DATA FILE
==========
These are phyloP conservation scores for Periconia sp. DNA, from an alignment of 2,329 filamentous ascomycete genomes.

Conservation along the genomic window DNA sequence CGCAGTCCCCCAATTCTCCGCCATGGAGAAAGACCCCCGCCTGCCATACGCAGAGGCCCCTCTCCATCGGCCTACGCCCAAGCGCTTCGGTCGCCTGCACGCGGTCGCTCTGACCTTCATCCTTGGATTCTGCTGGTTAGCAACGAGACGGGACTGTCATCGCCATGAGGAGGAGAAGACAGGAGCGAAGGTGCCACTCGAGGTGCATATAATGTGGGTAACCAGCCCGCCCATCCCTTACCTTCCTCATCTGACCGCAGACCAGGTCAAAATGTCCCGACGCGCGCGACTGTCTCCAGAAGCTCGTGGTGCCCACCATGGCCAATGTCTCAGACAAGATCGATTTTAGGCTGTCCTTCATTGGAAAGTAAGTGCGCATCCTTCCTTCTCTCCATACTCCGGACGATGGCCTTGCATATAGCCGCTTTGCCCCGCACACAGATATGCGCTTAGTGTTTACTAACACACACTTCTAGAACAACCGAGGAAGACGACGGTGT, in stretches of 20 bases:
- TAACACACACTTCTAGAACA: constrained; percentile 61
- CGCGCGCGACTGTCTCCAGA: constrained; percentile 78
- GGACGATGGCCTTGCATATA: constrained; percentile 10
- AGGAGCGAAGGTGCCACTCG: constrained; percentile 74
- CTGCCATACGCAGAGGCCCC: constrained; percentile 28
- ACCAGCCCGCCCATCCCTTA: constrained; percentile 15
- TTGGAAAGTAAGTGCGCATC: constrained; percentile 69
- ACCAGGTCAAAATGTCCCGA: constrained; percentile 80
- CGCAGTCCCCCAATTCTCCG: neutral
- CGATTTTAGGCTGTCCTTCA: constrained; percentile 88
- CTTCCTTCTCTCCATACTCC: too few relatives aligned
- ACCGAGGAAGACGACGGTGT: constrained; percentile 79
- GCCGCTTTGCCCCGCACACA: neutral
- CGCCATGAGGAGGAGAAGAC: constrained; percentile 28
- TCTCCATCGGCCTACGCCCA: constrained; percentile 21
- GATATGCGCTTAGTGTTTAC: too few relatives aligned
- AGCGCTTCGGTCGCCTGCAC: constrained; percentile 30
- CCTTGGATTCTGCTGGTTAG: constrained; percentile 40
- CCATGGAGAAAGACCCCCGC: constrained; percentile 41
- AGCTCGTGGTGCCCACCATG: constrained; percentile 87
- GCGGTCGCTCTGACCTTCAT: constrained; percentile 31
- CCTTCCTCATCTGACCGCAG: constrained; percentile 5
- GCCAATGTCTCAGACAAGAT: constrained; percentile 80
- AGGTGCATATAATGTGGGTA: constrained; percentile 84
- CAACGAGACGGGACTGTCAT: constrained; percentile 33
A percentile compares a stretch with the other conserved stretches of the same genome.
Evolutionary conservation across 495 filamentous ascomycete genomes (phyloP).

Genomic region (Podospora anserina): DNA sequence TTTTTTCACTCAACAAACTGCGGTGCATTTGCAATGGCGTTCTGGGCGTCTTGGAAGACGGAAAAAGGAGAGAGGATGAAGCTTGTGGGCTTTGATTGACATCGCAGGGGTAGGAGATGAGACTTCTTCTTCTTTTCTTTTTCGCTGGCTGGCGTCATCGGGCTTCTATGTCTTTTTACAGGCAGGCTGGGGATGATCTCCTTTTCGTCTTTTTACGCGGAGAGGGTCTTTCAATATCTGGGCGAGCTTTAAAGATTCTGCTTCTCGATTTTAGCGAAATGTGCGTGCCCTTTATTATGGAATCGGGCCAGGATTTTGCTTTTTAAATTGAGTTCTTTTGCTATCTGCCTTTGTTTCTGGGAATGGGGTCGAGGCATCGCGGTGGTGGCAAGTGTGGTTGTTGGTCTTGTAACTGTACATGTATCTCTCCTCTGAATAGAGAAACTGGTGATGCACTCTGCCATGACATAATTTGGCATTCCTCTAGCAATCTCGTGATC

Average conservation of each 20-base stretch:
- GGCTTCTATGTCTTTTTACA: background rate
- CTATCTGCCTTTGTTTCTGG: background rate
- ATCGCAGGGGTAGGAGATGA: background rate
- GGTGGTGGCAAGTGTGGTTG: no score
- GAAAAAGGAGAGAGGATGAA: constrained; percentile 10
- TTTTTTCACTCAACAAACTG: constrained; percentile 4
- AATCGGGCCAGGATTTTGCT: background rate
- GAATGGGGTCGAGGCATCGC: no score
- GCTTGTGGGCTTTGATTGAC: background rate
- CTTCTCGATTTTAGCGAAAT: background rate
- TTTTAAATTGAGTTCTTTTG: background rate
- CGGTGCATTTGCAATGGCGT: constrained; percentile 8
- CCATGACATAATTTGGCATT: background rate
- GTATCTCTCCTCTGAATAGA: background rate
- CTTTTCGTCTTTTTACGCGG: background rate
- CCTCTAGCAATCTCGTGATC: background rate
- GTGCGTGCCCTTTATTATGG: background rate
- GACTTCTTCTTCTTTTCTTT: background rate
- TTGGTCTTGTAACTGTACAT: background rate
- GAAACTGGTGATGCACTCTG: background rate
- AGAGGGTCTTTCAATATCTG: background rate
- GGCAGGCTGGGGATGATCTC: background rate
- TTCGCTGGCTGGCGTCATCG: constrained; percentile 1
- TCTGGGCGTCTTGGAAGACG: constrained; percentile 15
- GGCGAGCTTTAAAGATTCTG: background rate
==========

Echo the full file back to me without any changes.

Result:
These are phyloP conservation scores for Periconia sp. DNA, from an alignment of 2,329 filamentous ascomycete genomes.

Conservation along the genomic window DNA sequence CGCAGTCCCCCAATTCTCCGCCATGGAGAAAGACCCCCGCCTGCCATACGCAGAGGCCCCTCTCCATCGGCCTACGCCCAAGCGCTTCGGTCGCCTGCACGCGGTCGCTCTGACCTTCATCCTTGGATTCTGCTGGTTAGCAACGAGACGGGACTGTCATCGCCATGAGGAGGAGAAGACAGGAGCGAAGGTGCCACTCGAGGTGCATATAATGTGGGTAACCAGCCCGCCCATCCCTTACCTTCCTCATCTGACCGCAGACCAGGTCAAAATGTCCCGACGCGCGCGACTGTCTCCAGAAGCTCGTGGTGCCCACCATGGCCAATGTCTCAGACAAGATCGATTTTAGGCTGTCCTTCATTGGAAAGTAAGTGCGCATCCTTCCTTCTCTCCATACTCCGGACGATGGCCTTGCATATAGCCGCTTTGCCCCGCACACAGATATGCGCTTAGTGTTTACTAACACACACTTCTAGAACAACCGAGGAAGACGACGGTGT, in stretches of 20 bases:
- TAACACACACTTCTAGAACA: constrained; percentile 61
- CGCGCGCGACTGTCTCCAGA: constrained; percentile 78
- GGACGATGGCCTTGCATATA: constrained; percentile 10
- AGGAGCGAAGGTGCCACTCG: constrained; percentile 74
- CTGCCATACGCAGAGGCCCC: constrained; percentile 28
- ACCAGCCCGCCCATCCCTTA: constrained; percentile 15
- TTGGAAAGTAAGTGCGCATC: constrained; percentile 69
- ACCAGGTCAAAATGTCCCGA: constrained; percentile 80
- CGCAGTCCCCCAATTCTCCG: neutral
- CGATTTTAGGCTGTCCTTCA: constrained; percentile 88
- CTTCCTTCTCTCCATACTCC: too few relatives aligned
- ACCGAGGAAGACGACGGTGT: constrained; percentile 79
- GCCGCTTTGCCCCGCACACA: neutral
- CGCCATGAGGAGGAGAAGAC: constrained; percentile 28
- TCTCCATCGGCCTACGCCCA: constrained; percentile 21
- GATATGCGCTTAGTGTTTAC: too few relatives aligned
- AGCGCTTCGGTCGCCTGCAC: constrained; percentile 30
- CCTTGGATTCTGCTGGTTAG: constrained; percentile 40
- CCATGGAGAAAGACCCCCGC: constrained; percentile 41
- AGCTCGTGGTGCCCACCATG: constrained; percentile 87
- GCGGTCGCTCTGACCTTCAT: constrained; percentile 31
- CCTTCCTCATCTGACCGCAG: constrained; percentile 5
- GCCAATGTCTCAGACAAGAT: constrained; percentile 80
- AGGTGCATATAATGTGGGTA: constrained; percentile 84
- CAACGAGACGGGACTGTCAT: constrained; percentile 33
A percentile compares a stretch with the other conserved stretches of the same genome.
Evolutionary conservation across 495 filamentous ascomycete genomes (phyloP).

Genomic region (Podospora anserina): DNA sequence TTTTTTCACTCAACAAACTGCGGTGCATTTGCAATGGCGTTCTGGGCGTCTTGGAAGACGGAAAAAGGAGAGAGGATGAAGCTTGTGGGCTTTGATTGACATCGCAGGGGTAGGAGATGAGACTTCTTCTTCTTTTCTTTTTCGCTGGCTGGCGTCATCGGGCTTCTATGTCTTTTTACAGGCAGGCTGGGGATGATCTCCTTTTCGTCTTTTTACGCGGAGAGGGTCTTTCAATATCTGGGCGAGCTTTAAAGATTCTGCTTCTCGATTTTAGCGAAATGTGCGTGCCCTTTATTATGGAATCGGGCCAGGATTTTGCTTTTTAAATTGAGTTCTTTTGCTATCTGCCTTTGTTTCTGGGAATGGGGTCGAGGCATCGCGGTGGTGGCAAGTGTGGTTGTTGGTCTTGTAACTGTACATGTATCTCTCCTCTGAATAGAGAAACTGGTGATGCACTCTGCCATGACATAATTTGGCATTCCTCTAGCAATCTCGTGATC

Average conservation of each 20-base stretch:
- GGCTTCTATGTCTTTTTACA: background rate
- CTATCTGCCTTTGTTTCTGG: background rate
- ATCGCAGGGGTAGGAGATGA: background rate
- GGTGGTGGCAAGTGTGGTTG: no score
- GAAAAAGGAGAGAGGATGAA: constrained; percentile 10
- TTTTTTCACTCAACAAACTG: constrained; percentile 4
- AATCGGGCCAGGATTTTGCT: background rate
- GAATGGGGTCGAGGCATCGC: no score
- GCTTGTGGGCTTTGATTGAC: background rate
- CTTCTCGATTTTAGCGAAAT: background rate
- TTTTAAATTGAGTTCTTTTG: background rate
- CGGTGCATTTGCAATGGCGT: constrained; percentile 8
- CCATGACATAATTTGGCATT: background rate
- GTATCTCTCCTCTGAATAGA: background rate
- CTTTTCGTCTTTTTACGCGG: background rate
- CCTCTAGCAATCTCGTGATC: background rate
- GTGCGTGCCCTTTATTATGG: background rate
- GACTTCTTCTTCTTTTCTTT: background rate
- TTGGTCTTGTAACTGTACAT: background rate
- GAAACTGGTGATGCACTCTG: background rate
- AGAGGGTCTTTCAATATCTG: background rate
- GGCAGGCTGGGGATGATCTC: background rate
- TTCGCTGGCTGGCGTCATCG: constrained; percentile 1
- TCTGGGCGTCTTGGAAGACG: constrained; percentile 15
- GGCGAGCTTTAAAGATTCTG: background rate